Apollo was a software tool for musicians developed for research purposes. The research was for my Honors thesis in 2008. Apollo is an environment for musicians to capture, enrich, organize their musical ideas. The environment is built upon a free-form hypermedia system called Expeditee. Expeditee was in development in 2008 (a Google funded project), created and owned by Rob Akscyn, it is a modern spin off of it’s predecessor KMS. Apollo (the Greek god of music and other things) exploited its free-form environment and its ease of “getting things done quickly” to aid musicians in expressing their musical ideas.
An extract of my thesis illustrates an analogy I like to use to describe Apollo is: “with a painter and their notebook, ideas are quickly sketched out to the page, so why not look to achieve the equivalent experience for a
musician? The process with a painter is quick to transfer their ideas to the page so their thought processes are not lost. The sketches are rough, but conveyed in sufficient detail so that they know exactly how the polished picture will look like, even if they later come back to it years afterward. The artist’s sketches even may not be what they want first time round, they might augment it later, or flip the page to take a different perspective”.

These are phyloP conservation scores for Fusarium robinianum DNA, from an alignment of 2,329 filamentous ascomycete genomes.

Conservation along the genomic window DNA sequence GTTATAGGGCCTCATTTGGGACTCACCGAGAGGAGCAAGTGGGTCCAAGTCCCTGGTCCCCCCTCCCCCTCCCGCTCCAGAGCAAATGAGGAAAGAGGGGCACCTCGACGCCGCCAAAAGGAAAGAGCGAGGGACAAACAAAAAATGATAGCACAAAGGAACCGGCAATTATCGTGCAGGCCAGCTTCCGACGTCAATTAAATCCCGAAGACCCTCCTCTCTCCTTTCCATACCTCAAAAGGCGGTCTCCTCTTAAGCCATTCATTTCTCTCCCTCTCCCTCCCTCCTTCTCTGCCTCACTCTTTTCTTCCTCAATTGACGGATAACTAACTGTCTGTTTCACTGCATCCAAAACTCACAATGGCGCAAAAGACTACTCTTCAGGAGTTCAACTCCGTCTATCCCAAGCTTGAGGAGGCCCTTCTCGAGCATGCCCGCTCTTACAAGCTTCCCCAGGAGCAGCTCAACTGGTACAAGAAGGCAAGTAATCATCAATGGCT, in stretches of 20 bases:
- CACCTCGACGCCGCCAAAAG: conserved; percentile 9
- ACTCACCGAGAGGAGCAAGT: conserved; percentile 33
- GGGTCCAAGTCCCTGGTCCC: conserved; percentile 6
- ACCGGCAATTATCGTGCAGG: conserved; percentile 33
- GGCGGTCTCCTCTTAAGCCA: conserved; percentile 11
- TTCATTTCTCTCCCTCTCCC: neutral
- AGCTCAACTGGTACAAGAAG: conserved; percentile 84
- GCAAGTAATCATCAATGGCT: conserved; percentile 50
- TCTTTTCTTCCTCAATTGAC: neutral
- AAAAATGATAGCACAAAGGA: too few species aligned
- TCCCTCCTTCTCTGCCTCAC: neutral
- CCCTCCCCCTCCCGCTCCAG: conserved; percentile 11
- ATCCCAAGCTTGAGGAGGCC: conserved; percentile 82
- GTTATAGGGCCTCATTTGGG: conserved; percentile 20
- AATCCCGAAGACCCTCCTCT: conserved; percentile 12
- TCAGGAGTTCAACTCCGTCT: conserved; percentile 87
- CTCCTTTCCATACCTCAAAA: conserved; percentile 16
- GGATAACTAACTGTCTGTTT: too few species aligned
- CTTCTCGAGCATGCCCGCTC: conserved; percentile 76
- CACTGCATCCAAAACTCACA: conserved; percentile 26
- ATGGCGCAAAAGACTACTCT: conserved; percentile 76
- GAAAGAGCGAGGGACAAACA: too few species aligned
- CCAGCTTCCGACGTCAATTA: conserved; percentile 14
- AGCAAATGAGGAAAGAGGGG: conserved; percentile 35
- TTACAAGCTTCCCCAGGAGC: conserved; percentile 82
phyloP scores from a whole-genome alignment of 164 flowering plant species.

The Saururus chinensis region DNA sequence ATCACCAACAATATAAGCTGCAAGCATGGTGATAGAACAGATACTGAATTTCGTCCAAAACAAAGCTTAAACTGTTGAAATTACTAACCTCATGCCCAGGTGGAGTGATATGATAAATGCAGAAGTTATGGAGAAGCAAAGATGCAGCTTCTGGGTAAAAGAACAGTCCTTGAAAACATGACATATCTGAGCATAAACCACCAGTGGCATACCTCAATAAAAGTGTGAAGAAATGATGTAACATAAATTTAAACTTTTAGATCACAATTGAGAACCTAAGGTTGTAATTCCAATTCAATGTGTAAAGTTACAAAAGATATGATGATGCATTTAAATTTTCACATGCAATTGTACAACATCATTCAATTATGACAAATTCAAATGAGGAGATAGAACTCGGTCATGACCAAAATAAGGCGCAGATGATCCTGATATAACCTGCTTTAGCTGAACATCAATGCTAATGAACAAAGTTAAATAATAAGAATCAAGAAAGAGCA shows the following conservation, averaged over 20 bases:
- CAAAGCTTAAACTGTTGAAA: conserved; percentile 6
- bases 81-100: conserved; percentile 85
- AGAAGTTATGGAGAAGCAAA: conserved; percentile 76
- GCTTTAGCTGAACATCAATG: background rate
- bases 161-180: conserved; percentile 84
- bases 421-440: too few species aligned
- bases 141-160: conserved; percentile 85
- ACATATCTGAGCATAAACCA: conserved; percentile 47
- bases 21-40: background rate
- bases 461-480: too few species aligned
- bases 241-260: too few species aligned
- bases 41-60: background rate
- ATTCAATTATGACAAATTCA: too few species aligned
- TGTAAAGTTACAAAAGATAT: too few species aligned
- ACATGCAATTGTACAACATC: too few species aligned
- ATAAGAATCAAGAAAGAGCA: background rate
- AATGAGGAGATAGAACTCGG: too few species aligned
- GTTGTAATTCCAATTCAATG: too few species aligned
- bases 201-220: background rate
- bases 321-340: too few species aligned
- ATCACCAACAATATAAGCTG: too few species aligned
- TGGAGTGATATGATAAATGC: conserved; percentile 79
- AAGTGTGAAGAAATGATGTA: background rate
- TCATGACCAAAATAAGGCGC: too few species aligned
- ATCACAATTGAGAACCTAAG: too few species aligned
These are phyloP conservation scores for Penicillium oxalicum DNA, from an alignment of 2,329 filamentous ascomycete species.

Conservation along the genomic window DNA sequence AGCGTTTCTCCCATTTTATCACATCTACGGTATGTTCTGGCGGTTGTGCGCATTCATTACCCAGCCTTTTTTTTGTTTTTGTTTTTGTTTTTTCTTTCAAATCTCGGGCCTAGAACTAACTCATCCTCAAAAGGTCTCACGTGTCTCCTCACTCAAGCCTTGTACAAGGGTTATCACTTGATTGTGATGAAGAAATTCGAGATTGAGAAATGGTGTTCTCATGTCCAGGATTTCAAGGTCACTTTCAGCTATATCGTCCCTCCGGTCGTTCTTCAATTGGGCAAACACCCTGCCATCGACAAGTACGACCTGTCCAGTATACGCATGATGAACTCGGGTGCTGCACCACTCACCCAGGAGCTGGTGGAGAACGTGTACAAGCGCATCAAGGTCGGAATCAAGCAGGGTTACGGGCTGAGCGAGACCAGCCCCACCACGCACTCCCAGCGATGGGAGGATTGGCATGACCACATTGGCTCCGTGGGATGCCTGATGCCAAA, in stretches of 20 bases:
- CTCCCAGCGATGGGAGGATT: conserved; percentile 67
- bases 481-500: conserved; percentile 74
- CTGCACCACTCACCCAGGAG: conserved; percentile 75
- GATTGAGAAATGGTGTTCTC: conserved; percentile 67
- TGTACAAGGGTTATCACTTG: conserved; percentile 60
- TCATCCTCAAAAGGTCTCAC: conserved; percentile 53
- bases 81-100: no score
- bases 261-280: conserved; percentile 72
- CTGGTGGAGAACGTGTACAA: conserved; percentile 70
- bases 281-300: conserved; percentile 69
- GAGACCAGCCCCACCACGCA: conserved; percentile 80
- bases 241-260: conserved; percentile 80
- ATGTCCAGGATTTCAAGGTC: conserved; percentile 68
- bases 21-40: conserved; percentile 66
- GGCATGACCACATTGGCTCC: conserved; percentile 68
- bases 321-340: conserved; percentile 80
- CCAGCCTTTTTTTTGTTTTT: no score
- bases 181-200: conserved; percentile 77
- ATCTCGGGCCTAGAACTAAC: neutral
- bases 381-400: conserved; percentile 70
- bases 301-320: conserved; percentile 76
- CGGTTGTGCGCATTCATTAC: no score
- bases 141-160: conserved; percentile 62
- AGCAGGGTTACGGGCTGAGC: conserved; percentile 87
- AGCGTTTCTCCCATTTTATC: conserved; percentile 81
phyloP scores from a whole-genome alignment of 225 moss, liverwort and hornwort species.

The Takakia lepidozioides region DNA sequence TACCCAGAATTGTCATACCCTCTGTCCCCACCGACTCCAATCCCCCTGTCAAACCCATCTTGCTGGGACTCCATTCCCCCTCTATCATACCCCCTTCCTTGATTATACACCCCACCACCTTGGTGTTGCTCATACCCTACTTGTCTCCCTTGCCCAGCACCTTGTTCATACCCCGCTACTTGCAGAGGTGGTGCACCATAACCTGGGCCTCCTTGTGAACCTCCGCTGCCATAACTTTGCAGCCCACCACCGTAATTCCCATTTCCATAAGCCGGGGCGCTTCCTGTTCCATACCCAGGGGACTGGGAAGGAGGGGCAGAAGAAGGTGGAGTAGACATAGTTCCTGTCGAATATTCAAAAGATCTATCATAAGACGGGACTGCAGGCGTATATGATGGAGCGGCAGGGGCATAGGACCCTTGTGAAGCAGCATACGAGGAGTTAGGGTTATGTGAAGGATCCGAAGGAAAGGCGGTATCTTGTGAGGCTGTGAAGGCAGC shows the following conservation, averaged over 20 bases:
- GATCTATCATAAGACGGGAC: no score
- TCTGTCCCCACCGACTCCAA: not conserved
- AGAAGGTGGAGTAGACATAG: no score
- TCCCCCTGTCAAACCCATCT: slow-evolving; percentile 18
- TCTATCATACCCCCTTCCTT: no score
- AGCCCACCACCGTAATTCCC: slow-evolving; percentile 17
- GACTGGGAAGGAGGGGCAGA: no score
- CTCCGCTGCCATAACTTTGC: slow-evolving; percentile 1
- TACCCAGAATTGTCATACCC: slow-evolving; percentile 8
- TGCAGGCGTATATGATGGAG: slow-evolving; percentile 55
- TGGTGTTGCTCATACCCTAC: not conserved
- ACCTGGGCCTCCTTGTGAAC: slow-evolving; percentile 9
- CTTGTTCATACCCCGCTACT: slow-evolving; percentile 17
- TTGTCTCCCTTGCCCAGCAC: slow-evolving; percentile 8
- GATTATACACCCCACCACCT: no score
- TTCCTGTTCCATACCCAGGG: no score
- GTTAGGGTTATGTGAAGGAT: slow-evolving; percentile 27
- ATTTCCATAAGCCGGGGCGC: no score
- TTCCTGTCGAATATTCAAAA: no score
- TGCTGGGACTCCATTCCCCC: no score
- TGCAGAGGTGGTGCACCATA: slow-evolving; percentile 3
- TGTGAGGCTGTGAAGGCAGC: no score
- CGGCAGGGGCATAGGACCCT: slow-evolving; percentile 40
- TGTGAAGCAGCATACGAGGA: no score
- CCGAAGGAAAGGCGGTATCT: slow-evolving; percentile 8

Content can be created with ease on the fly. Users can create content on a frame, which is similar to a web page. Content includes text, vector graphics, images or raw audio. Frames can contain links to other frames (i.e. a hypermedia environment). This is like URL’s on web pages.
There was so much work invested in this project that I cannot be bother listing all the features or outlining the work to support malleable widgets in a free-form environment. One feature that participants found interesting was the melody search feature: when musicians had stored their musical ideas (as raw audio and other mixed media) they could query their idea collection by singing (or humming) into their microphone. Apollo presents a list of ranked results from best matching to worse of their melody query and the raw audio of their ideas.
The thesis covers most of the features I developed, and is an interesting read (in my opinion!).
This project involved many people. It was difficult writing on top of a evolving system, sure SVN can helpful with collaboration – but Apollo was more of a modified version of Expeditee rather than a plugin (Expeditee did not have a plugin system). I made a lot of contributions to the Expeditee core – providing a widget system for which most of Apollo builds upon (Apollo can be since as a widget pack for Expeditee). There were many participants who helped with deciding the designs/feature of Apollo, as well as evaluating them (see thesis).
It is written in Java and has been tested on Linux, MS Windows and Mac. I cannot release the application since it is based on a system (Expeditee) that is currently in development. It will be open source and freely available to the world at some stage. I will release it as soon as Expeditee goes public.